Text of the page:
Environmental Protection Minister Amir Peretz is very concerned about the announcement of Chief of Staff Benny Gantz [June 3] regarding cancellation of operational activities of reserve soldiers until the end of the year as a result of the anticipated cutbacks to the defense budget.
Peretz has much experience in this sphere. When he served as defense minister in former Prime Minister Ehud Olmert's government (2006-09), he received a reserve force that was neglected and unfit for duty — only about two months before the eruption of the Second Lebanon War. In an interview with Al-Monitor, Peretz warns about a similar blow to the reserves deployment and warns that this could be one mistake too many, in light of a stormy Middle East. Peretz also admits that he is frustrated by the diplomatic "standstill" characterizing the government of which he is a member.
Do you think that the decision to cut back the reserve deployment budget is serious? It sounds like another attempt of the chief of staff to scare the public in order to avert the overall cut to the defense budget.
"The decisions to go back and make the reserve deployment a target for budgetary cutbacks is likely to create a slippery slope that will ultimately increase the risk level faced by the State of Israel. The Middle East is not a place in which we can safely predict when any specific conflict will erupt, therefore the defense establishment has to take into account what happened in the past. I am speaking from experience. One of the things that came to light in the Lebanon War was the difficult condition of the reserves deployment."
Peretz adds and specifies, "There were [reserve] units that had not conducted exercises in years. Commanders who had not physically seen their soldiers for long periods of time. A drop in the competence and fitness of the reserve soldiers. We had to devote time to training exercises in the midst of the war. You have to understand that cutting training exercises, is the most convenient and accessible budgetary act. It does not create negative feedback, as in the case of closing a community centre for helpless victims who then go demonstrate in the streets.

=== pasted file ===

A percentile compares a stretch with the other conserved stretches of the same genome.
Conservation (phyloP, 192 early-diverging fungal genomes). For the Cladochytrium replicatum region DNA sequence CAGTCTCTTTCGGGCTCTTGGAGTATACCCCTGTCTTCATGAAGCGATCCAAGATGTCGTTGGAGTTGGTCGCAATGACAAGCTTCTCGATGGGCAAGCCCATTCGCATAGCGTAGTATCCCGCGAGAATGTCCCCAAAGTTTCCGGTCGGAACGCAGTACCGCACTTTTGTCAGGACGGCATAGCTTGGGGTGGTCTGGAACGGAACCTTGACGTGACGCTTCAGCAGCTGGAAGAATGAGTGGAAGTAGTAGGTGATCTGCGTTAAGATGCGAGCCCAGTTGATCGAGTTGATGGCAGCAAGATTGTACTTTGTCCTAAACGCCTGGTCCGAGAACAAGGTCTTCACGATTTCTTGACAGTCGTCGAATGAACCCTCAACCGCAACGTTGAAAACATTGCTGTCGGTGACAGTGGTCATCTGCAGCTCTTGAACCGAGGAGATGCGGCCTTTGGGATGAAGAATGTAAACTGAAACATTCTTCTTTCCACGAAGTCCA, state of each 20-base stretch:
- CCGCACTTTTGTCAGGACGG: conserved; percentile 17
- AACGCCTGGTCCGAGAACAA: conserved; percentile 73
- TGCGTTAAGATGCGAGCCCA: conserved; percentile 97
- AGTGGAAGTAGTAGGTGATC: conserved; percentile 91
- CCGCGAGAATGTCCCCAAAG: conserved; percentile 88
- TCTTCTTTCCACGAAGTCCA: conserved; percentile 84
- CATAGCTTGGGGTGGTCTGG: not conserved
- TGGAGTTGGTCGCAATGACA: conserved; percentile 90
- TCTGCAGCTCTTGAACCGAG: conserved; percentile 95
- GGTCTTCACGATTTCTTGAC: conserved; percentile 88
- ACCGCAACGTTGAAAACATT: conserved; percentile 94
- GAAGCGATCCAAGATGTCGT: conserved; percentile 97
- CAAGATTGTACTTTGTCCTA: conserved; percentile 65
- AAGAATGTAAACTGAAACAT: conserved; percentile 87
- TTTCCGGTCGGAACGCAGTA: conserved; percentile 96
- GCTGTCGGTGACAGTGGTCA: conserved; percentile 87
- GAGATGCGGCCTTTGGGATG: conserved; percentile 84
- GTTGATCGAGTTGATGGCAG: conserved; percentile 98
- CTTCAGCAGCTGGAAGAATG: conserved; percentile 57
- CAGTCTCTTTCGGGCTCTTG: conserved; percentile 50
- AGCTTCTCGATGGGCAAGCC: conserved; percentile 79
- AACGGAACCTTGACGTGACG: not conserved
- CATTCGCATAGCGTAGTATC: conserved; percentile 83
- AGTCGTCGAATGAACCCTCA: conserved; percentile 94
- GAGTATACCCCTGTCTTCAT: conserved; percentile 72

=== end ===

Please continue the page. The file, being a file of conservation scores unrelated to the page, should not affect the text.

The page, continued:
"And in terms of the reserve soldiers themselves — it's good news."
Who are you trying to warn? Who is the address?
"The address is, of course, the Chief of Staff. The wars we were familiar with [in the past] of armored units and the air force have changed into rocket-missile wars. The time has come to re-examine the scope of the IDF [Israel Defense Forces] ground or naval forces. It is very questionable whether the recent submarine acquisition was really necessary ["Dolphin," considered the most expensive war weapon purchased by the defense ministry for the IDF — M.M.]. It doesn't end with buying a specific military system. You need forces that will operate it. That creates fixed expenses in problematic figures. When considering our future military approach, we must take into consideration that the battlefield has changed. This is not simple. It takes great fortitude to decide that you are cutting the ground force deployment. The IDF and the defense system are large systems in which you can get down to brass tacks and try to pinpoint the target of a cutback. But when it comes to the reserves, you have to save that at the end of the line [last for cutbacks]."
People are accusing the Chief of Staff of a 'spin [campaign].' Are you party to this criticism?
"Defense Minister Bogie [Moshe] Ya'alon and Chief of Staff Benny Gantz are both serious people. I hope that they are not waving the threat of cuts to the reserves department as a form of pressure, because that it not healthy for anyone."
Complaints are being heard about the early retirement contracts for career soldiers.
"I don't like this business of incriminating the army career people. When you examine the pensions, you understand that this is a very general statement. Also, you can't violate contracts that you have with people. You have to plunge into the obscure depths of the budget and find other places.
"For example, you can decrease the size and cost of the military delegations — true, that won't save you NIS 3 billion [$817 million] but it is another source. There is no need for these kinds of delegations in today's world. Military equipment acquisitions can be managed with technological and media tools."